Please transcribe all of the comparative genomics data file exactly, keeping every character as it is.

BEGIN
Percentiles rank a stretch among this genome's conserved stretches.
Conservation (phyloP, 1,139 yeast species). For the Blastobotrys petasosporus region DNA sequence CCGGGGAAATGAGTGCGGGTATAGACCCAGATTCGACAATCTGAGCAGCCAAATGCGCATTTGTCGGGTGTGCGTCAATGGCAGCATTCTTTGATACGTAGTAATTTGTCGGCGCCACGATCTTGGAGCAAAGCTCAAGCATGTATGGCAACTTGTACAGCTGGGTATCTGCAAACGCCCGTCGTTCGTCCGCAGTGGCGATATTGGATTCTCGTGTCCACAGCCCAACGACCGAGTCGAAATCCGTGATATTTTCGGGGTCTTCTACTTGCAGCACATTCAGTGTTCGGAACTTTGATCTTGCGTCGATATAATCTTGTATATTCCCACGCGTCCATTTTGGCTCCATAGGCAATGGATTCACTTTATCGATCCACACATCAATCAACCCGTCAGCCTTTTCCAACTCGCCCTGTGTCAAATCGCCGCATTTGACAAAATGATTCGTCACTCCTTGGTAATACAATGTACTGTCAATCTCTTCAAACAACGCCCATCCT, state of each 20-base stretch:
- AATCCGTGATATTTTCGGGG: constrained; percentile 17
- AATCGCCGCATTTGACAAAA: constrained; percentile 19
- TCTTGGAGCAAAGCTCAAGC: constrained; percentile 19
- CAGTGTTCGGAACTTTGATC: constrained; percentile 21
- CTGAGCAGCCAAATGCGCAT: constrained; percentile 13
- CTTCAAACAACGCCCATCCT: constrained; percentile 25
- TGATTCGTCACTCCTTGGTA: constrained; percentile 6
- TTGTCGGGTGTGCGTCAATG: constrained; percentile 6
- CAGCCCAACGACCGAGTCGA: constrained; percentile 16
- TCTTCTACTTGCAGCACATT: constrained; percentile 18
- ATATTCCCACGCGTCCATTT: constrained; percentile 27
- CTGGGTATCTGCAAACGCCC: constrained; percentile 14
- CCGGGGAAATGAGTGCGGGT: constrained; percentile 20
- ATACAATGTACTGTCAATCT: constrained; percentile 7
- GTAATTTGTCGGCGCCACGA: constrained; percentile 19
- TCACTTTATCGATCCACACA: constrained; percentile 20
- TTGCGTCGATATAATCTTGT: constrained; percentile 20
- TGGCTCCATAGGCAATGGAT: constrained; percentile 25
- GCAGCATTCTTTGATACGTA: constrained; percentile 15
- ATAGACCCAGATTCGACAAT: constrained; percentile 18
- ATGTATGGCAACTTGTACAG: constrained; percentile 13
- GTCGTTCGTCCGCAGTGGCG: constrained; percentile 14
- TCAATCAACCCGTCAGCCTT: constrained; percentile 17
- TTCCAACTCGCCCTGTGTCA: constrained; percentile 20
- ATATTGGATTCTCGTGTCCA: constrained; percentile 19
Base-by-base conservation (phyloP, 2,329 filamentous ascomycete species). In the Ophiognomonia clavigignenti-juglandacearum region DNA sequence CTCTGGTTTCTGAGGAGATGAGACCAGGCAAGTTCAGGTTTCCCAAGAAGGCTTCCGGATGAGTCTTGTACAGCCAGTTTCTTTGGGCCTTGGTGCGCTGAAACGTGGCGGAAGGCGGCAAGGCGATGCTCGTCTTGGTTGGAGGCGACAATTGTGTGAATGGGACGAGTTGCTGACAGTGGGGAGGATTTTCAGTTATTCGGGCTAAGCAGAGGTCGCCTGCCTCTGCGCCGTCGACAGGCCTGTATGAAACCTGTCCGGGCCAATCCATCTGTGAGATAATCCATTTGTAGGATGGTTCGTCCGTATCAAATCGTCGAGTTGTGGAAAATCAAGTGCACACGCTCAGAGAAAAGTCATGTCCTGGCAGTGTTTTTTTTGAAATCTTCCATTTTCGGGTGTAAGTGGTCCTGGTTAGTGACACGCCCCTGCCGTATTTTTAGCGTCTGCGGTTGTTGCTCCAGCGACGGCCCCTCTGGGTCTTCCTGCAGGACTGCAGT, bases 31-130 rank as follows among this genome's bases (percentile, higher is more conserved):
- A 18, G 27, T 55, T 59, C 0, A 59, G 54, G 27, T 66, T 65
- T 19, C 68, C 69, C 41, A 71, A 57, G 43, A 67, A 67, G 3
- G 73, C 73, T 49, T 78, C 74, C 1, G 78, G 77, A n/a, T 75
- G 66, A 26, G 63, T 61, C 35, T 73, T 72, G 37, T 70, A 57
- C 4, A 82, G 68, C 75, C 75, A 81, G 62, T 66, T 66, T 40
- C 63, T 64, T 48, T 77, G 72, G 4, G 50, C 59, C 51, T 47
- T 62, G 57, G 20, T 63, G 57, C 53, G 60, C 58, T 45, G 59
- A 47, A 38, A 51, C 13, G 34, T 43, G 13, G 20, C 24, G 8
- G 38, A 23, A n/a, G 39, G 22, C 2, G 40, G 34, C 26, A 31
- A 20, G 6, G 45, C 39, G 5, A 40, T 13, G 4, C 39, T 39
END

Percentiles rank a stretch among this genome's conserved stretches.
Conservation (phyloP, 1,139 yeast species). For the Blastobotrys petasosporus region DNA sequence CCGGGGAAATGAGTGCGGGTATAGACCCAGATTCGACAATCTGAGCAGCCAAATGCGCATTTGTCGGGTGTGCGTCAATGGCAGCATTCTTTGATACGTAGTAATTTGTCGGCGCCACGATCTTGGAGCAAAGCTCAAGCATGTATGGCAACTTGTACAGCTGGGTATCTGCAAACGCCCGTCGTTCGTCCGCAGTGGCGATATTGGATTCTCGTGTCCACAGCCCAACGACCGAGTCGAAATCCGTGATATTTTCGGGGTCTTCTACTTGCAGCACATTCAGTGTTCGGAACTTTGATCTTGCGTCGATATAATCTTGTATATTCCCACGCGTCCATTTTGGCTCCATAGGCAATGGATTCACTTTATCGATCCACACATCAATCAACCCGTCAGCCTTTTCCAACTCGCCCTGTGTCAAATCGCCGCATTTGACAAAATGATTCGTCACTCCTTGGTAATACAATGTACTGTCAATCTCTTCAAACAACGCCCATCCT, state of each 20-base stretch:
- AATCCGTGATATTTTCGGGG: constrained; percentile 17
- AATCGCCGCATTTGACAAAA: constrained; percentile 19
- TCTTGGAGCAAAGCTCAAGC: constrained; percentile 19
- CAGTGTTCGGAACTTTGATC: constrained; percentile 21
- CTGAGCAGCCAAATGCGCAT: constrained; percentile 13
- CTTCAAACAACGCCCATCCT: constrained; percentile 25
- TGATTCGTCACTCCTTGGTA: constrained; percentile 6
- TTGTCGGGTGTGCGTCAATG: constrained; percentile 6
- CAGCCCAACGACCGAGTCGA: constrained; percentile 16
- TCTTCTACTTGCAGCACATT: constrained; percentile 18
- ATATTCCCACGCGTCCATTT: constrained; percentile 27
- CTGGGTATCTGCAAACGCCC: constrained; percentile 14
- CCGGGGAAATGAGTGCGGGT: constrained; percentile 20
- ATACAATGTACTGTCAATCT: constrained; percentile 7
- GTAATTTGTCGGCGCCACGA: constrained; percentile 19
- TCACTTTATCGATCCACACA: constrained; percentile 20
- TTGCGTCGATATAATCTTGT: constrained; percentile 20
- TGGCTCCATAGGCAATGGAT: constrained; percentile 25
- GCAGCATTCTTTGATACGTA: constrained; percentile 15
- ATAGACCCAGATTCGACAAT: constrained; percentile 18
- ATGTATGGCAACTTGTACAG: constrained; percentile 13
- GTCGTTCGTCCGCAGTGGCG: constrained; percentile 14
- TCAATCAACCCGTCAGCCTT: constrained; percentile 17
- TTCCAACTCGCCCTGTGTCA: constrained; percentile 20
- ATATTGGATTCTCGTGTCCA: constrained; percentile 19
Base-by-base conservation (phyloP, 2,329 filamentous ascomycete species). In the Ophiognomonia clavigignenti-juglandacearum region DNA sequence CTCTGGTTTCTGAGGAGATGAGACCAGGCAAGTTCAGGTTTCCCAAGAAGGCTTCCGGATGAGTCTTGTACAGCCAGTTTCTTTGGGCCTTGGTGCGCTGAAACGTGGCGGAAGGCGGCAAGGCGATGCTCGTCTTGGTTGGAGGCGACAATTGTGTGAATGGGACGAGTTGCTGACAGTGGGGAGGATTTTCAGTTATTCGGGCTAAGCAGAGGTCGCCTGCCTCTGCGCCGTCGACAGGCCTGTATGAAACCTGTCCGGGCCAATCCATCTGTGAGATAATCCATTTGTAGGATGGTTCGTCCGTATCAAATCGTCGAGTTGTGGAAAATCAAGTGCACACGCTCAGAGAAAAGTCATGTCCTGGCAGTGTTTTTTTTGAAATCTTCCATTTTCGGGTGTAAGTGGTCCTGGTTAGTGACACGCCCCTGCCGTATTTTTAGCGTCTGCGGTTGTTGCTCCAGCGACGGCCCCTCTGGGTCTTCCTGCAGGACTGCAGT, bases 31-130 rank as follows among this genome's bases (percentile, higher is more conserved):
- A 18, G 27, T 55, T 59, C 0, A 59, G 54, G 27, T 66, T 65
- T 19, C 68, C 69, C 41, A 71, A 57, G 43, A 67, A 67, G 3
- G 73, C 73, T 49, T 78, C 74, C 1, G 78, G 77, A n/a, T 75
- G 66, A 26, G 63, T 61, C 35, T 73, T 72, G 37, T 70, A 57
- C 4, A 82, G 68, C 75, C 75, A 81, G 62, T 66, T 66, T 40
- C 63, T 64, T 48, T 77, G 72, G 4, G 50, C 59, C 51, T 47
- T 62, G 57, G 20, T 63, G 57, C 53, G 60, C 58, T 45, G 59
- A 47, A 38, A 51, C 13, G 34, T 43, G 13, G 20, C 24, G 8
- G 38, A 23, A n/a, G 39, G 22, C 2, G 40, G 34, C 26, A 31
- A 20, G 6, G 45, C 39, G 5, A 40, T 13, G 4, C 39, T 39